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Engine bosses meet to consider future F1 power units, as Honda engage FIA on 2015

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Engine bosses meet to consider future F1 power units, as Honda engage FIA on 2015
Jan 7, 2015, 1:49 PM

Yesterday's meeting of the engine manufacturers in Geneva discussed various options for the power units of the future, with the emphasis on increas...

Yesterday's meeting of the engine manufacturers in Geneva discussed various options for the power units of the future, with the emphasis on increasing the "Wow-Factor" and making deeper cost savings.

No details have emerged of decisions or findings, but recommendations will be sent to the F1 Strategy Group for its next meeting. There are a number of agendas at work here, with F1's commercial boss Bernie Ecclestone pushing for firm plans to be put in place by the end of January. He wants more impressive looking cars, with over 1,000 horsepower, making a lot more noise, giving F1 back more wow factor. He would like to see less emphasis on the technical aspects of hybrid, more common parts and therefore less cost.

Reaching 1,000 horsepower will not be that challenging; the hybrid turbos are already at around 900hp, more powerful than the V8s they replaced.

Ecclestone is keen for the changes to come through for 2016, to stir up the pot in the short-term, as it looks like 2015 will be another Mercedes-dominated season and he doesn't want another in 2016.

In reality this could be quite hard to achieve in time for 2016, as the time frame would envisage a vote on firm, properly considered proposals by the beginning of March. Generally the technical regulations for the following year are set by March 1 at the latest and any subsequent changes would require unanimous approval, which would be unlikely.

It's important to note that yesterday's meeting was not a gathering of all F1 teams to discuss these matters, it was the technical heads of the engine manufacturers, men like Ferrari's Mattia Binotto, Renault's Rob White and Andy Cowell from Mercedes.

Homologation procedures are clearly an area to be sorted out for 2016, after the problems that have arisen this year with the loophole due to an unspecified date by which engines must be homologated for this year.

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According to German Auto Motor und Sport some of the technical items on the discussion table were, "the position of the wastegate valve in the exhaust tract, the diameter of the tail pipe and the number of turbochargers and the question of a second turbo, (Note: as suggested by Red Bull at the end of last season -Ed) is also for discussion. Another thought is to have common components, such as batteries or electric motors, which would be standardized to save costs."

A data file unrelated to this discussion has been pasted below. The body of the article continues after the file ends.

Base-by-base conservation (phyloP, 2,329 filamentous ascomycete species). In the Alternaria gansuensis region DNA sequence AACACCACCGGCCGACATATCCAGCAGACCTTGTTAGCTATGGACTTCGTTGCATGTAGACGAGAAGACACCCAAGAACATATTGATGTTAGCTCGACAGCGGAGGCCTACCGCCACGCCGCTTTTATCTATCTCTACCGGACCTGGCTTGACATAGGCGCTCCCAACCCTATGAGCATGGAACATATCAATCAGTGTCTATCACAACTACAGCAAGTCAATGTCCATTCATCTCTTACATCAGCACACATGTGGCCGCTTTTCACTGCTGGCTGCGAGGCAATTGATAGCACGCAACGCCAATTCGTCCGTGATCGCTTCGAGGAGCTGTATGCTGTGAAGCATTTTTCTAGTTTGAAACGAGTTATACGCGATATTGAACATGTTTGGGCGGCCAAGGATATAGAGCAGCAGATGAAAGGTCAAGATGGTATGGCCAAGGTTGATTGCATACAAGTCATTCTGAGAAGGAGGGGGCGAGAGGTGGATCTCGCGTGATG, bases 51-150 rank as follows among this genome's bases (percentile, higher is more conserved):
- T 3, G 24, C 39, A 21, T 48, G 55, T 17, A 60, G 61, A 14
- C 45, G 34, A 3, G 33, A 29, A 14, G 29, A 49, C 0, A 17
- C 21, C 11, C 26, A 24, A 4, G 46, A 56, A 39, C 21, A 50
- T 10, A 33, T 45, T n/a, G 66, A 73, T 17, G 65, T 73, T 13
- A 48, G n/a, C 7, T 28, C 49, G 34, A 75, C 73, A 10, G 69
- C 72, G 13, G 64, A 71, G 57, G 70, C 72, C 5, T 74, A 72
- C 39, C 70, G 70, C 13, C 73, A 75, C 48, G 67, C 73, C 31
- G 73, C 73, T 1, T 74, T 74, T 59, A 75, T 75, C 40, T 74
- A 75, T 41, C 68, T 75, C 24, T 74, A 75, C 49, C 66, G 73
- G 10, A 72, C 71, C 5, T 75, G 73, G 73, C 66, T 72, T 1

However, Auto Motor Und Sport quotes Mercedes F1 team chairman Niki Lauda urging caution, rather than knee jerks: "It does not help to break something above the knee, which is then wrong again," said Lauda.

"By 2016, this is almost impossible. Something sensible can really only come out when we allow ourselves to 2017. So the investments made by the manufacturer will have more value. Honda would have built its engine for one season only. You need a some stability. Otherwise everything is insanely expensive."

Meanwhile the question of updating engines for this season continues to be discussed. Honda and McLaren are unhappy that they are excluded from the loophole on homologation of power units for 2015, meaning that they have to freeze their engine at the end of next month, while rivals will be able to update their engines to a maximum of 32 "tokens" or areas of development.

XPB.cc

Honda is making representations to the FIA to find a solution.

Only one engine can be homologated at a time, but the thinking appears to be currently that the three existing manufacturers have a homologated engine (the February 2014 homologated units) and Honda does not. So Honda must homologate one and cannot race in Australia with an unhomologated engine.

Meanwhile the other three can use up their 32 tokens at their own timetable during 2015 and then once the tokens are all used up, they will homologate the engine. If they are left out in the cold, McLaren and Honda might explore the possibility of challenging that thinking with a protest at a Grand Prix weekend. It would be up to the stewards to decide whether the three manufacturers' engines were properly homologated at that point or not..
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Series Formula 1
Tags innovation